There is no doubt that cloud technology is changing the way we do business. After a sluggish start throughout 2012 and 2013, businesses around the world are now rapidly adopting cloud-based technologies, primarily for communication purposes. A recent US survey conducted by Microsoft revealed that while 86 percent of small business owners understand the importance of using cloud technology to improve their business processes, only 30 percent are actually “in the cloud”.
So while the adoption rate is rapid, there are still a number of business owners who are hesitant to use the technology because they have concerns about the security risks, costs and accessibility.
Because this is still new and uncharted territory for a lot of people, we’d like to clear up whether you can legally use cloud technology to serve documents online and explore the risks and benefits of cloud technology.
Will my documents get lost in the cloud?
A recent Queensland Supreme Court case, Conveyor & General Engineering Pty Ltd v Basetec Services Pty Ltd  QSC 3, demonstrates that there are still a number of risks involved in relying on cloud technology to serve documents in legal proceedings. The Court found that using Dropbox, a large and popular cloud-based file hosting service, was an ineffective way of serving documents, which resulted in the entire adjudication process being set aside.
Facts of the case
The main facts in the case were as follows:
Basetec Services Pty Ltd (BS) sent an email to Conveyor & General Engineering (CGE)’s solicitors attaching an adjudication application form and a copy of another email that BS had previously sent to the Authorised Nominating Authority (ANA). This attached email included a Dropbox link to BS’s submission and documents for the adjudication application. A few days later, BS sent a similar email directly to CGE.
Both CGE and CGE’s solicitors read the emails and attachments on the same day they received them but failed to click on the Dropbox link and access the other documents until well over a week later.
Upon finally accessing the other documents, CGE reacted and sought to make submissions to the adjudicator challenging service. The adjudicator found that he could not consider CGE’s submissions regarding service because they were too late under legislative timeframes. The adjudicator proceeded to judgment and made an award in favour of BS.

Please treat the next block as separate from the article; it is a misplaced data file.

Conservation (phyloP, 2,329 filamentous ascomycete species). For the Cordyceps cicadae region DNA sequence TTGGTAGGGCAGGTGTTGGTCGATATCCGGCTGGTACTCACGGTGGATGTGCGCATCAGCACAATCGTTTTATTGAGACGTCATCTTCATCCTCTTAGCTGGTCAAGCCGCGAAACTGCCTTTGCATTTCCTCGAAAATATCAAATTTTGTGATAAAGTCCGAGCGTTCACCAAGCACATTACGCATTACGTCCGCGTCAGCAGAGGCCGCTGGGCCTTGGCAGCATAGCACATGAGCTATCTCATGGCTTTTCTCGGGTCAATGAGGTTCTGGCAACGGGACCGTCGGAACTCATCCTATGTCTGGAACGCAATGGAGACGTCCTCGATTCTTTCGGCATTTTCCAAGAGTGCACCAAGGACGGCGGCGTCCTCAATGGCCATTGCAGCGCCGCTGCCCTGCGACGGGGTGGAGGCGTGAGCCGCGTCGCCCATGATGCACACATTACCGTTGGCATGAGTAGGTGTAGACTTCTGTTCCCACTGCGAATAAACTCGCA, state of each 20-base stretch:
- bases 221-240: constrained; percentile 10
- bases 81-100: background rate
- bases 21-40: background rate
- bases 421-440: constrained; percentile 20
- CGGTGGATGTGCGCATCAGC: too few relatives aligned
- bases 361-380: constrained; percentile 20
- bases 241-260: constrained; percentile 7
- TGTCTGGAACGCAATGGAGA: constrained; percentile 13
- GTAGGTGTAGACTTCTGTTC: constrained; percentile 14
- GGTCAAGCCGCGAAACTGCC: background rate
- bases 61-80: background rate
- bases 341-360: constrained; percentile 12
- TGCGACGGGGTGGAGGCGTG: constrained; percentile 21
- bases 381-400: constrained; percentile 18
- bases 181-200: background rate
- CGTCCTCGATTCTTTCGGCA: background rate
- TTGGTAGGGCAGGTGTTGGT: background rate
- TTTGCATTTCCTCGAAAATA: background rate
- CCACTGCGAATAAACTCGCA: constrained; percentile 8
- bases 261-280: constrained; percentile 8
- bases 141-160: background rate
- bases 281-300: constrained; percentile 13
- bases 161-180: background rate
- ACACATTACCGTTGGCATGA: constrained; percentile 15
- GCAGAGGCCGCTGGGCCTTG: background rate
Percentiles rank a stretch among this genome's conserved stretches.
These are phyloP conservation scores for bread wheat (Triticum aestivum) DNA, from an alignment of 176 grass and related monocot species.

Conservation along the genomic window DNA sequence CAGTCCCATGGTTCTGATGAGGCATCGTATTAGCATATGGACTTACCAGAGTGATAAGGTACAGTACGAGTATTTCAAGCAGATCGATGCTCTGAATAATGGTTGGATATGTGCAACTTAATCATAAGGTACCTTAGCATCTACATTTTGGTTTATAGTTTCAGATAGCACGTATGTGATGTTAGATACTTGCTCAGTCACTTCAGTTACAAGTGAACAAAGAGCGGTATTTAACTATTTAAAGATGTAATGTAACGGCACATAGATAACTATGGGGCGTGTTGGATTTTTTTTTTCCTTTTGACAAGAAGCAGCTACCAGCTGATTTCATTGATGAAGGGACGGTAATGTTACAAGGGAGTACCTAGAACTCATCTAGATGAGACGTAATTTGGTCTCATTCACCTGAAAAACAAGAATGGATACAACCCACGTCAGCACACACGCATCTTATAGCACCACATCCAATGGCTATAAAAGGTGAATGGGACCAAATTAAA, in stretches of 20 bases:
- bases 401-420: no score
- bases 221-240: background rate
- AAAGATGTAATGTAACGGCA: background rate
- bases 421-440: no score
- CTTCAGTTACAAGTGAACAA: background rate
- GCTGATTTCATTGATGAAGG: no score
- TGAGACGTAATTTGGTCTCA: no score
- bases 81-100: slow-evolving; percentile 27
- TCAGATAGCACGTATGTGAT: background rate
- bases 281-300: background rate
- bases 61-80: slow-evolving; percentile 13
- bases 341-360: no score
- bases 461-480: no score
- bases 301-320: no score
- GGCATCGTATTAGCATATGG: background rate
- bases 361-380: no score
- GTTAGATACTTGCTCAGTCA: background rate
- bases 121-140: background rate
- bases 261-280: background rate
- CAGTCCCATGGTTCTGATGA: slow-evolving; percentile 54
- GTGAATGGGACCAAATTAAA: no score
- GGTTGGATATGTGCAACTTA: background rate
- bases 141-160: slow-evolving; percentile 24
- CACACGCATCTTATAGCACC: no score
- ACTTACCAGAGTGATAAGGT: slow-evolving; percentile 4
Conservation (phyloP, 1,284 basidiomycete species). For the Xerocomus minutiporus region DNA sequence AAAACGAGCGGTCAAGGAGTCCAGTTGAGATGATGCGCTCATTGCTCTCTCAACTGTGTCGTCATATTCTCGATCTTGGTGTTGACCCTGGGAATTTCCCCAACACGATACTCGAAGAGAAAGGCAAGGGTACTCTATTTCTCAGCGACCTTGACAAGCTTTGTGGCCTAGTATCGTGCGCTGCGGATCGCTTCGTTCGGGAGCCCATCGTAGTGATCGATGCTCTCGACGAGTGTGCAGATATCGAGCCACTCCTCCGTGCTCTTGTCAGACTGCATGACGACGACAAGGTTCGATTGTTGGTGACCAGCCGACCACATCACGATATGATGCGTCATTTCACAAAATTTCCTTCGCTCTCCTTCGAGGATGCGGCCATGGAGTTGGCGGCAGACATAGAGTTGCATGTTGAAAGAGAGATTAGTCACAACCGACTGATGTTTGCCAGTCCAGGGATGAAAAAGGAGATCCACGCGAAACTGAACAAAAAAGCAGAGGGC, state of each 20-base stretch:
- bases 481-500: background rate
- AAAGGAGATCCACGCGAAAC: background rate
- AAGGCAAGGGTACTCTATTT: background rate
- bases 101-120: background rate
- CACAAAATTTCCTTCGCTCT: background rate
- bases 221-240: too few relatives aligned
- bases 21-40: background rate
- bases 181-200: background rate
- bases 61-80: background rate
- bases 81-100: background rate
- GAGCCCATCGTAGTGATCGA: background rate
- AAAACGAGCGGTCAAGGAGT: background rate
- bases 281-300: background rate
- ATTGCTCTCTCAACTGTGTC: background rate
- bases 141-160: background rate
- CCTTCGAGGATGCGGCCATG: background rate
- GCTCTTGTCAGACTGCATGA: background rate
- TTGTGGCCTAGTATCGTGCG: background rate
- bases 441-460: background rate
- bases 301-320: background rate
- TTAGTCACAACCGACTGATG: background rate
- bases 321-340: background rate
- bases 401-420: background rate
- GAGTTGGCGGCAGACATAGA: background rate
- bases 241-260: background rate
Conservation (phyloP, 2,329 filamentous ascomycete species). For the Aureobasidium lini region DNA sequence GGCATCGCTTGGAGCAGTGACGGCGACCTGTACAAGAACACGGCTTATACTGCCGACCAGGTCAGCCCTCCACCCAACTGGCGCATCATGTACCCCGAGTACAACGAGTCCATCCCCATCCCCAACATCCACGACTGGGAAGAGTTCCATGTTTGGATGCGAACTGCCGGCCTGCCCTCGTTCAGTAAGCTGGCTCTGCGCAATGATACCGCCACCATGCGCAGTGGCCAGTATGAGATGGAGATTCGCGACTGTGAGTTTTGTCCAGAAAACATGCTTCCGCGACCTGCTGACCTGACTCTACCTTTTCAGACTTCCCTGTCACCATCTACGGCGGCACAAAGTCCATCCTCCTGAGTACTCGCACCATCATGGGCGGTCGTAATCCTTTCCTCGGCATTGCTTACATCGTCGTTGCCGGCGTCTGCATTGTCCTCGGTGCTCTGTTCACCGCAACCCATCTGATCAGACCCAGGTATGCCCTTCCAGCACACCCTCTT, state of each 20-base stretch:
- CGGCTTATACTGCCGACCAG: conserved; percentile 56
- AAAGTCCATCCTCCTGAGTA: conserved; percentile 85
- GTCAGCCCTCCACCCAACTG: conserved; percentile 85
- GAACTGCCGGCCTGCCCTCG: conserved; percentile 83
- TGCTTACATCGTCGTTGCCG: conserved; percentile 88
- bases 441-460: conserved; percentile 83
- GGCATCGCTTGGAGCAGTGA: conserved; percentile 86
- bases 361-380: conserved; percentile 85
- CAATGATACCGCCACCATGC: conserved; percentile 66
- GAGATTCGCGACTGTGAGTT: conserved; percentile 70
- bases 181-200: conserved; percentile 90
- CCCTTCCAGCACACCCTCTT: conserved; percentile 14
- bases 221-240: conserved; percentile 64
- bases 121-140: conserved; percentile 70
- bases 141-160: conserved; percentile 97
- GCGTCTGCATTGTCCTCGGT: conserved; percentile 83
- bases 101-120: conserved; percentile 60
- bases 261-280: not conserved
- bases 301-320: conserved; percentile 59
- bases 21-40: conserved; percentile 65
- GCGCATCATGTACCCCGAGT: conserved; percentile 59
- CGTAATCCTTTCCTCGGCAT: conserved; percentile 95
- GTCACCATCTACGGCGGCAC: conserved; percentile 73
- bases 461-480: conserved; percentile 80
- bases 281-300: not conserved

CGE applied to the Supreme Court to set aside the adjudication decision on the ground that CGE was denied the opportunity to provide a proper response because the adjudicator started the timer on the day CGE received the email instead of the day they actually clicked the Dropbox link to access the documents.
The Court had to consider whether BS’s email, inclusive of the Dropbox link, constituted valid service. The Court ultimately held that section 11 of the Electronic Transactions (Queensland) Act 2001 (ETA) did not allow for serving the adjudication application using Dropbox. Specifically, the Court stated that the files saved on Dropbox did not form part of the actual electronic communication as defined. Furthermore, section 11 of the ETA also stated that both parties must agree to electronic service, and there was no such agreement in place.
Head in the Clouds: The Pros and Cons of Cloud Technology
Cost, value and accessibility are often cited as the primary ‘pros’ of cloud technology. Cloud-based technology involves significantly less outlay than equipping an office with an email server, IT system and other software and licensing needs and the information can be accessed from anywhere (not just in the office location). The ‘cons’ involve the potential for data to be hacked online and other general security concerns around the potential for unauthorised or fraudulent access to personal information.
For the most part, it appears that the benefits outweigh the risks. For example, the program, Dropbox (referred to in the Queensland case) is used by businesses all over the world to store and share files that are too large for email. It represents a versatile, efficient and cost-effective form of communication. To use the service, a business owner simply saves a file in Dropbox, receives a link to that file on Dropbox and sends that link on to another party in an email. The recipient then clicks on the link and downloads the file.
The benefits of services such as DropBox and Google Docs are clear they represent a low cost method of saving, sharing and accessing documents which are immune to physical factors such as floods and fires and include multiple layers of backup and protection. As far as service of legal documents are concerned, however, unless you have an agreement in place to cover service of legal documents by DropBox or a similar technology, we recommend that you refrain from using cloud technology to serve legal documents on third parties.
This does not mean you should refrain from using electronic communication in a business and legal context; it just means you shouldn’t rely on cloud technology to serve documents legally.
Considerations for Business Owners
To err on the side of caution, you should still deliver a hard copy version, in addition to an electronic copy.
If you plan to use cloud technology in a business or legal context, ensure you have provisions in your agreements that specifically address this. Both parties need to consent to this form of communication. In these provisions it is also recommended that you actually name the service, i.e. ‘Dropbox’, as opposed to simply stating ‘cloud technology’.
For now, avoid using cloud technology for service altogether until the laws are clearer.
When serving any legal document, always seek proper advice beforehand about what type of communication is valid in that particular jurisdiction, especially when dealing with international matters and litigants. For example, in some jurisdictions, it is legal to serve a document by sending it as an attachment to a Facebook message.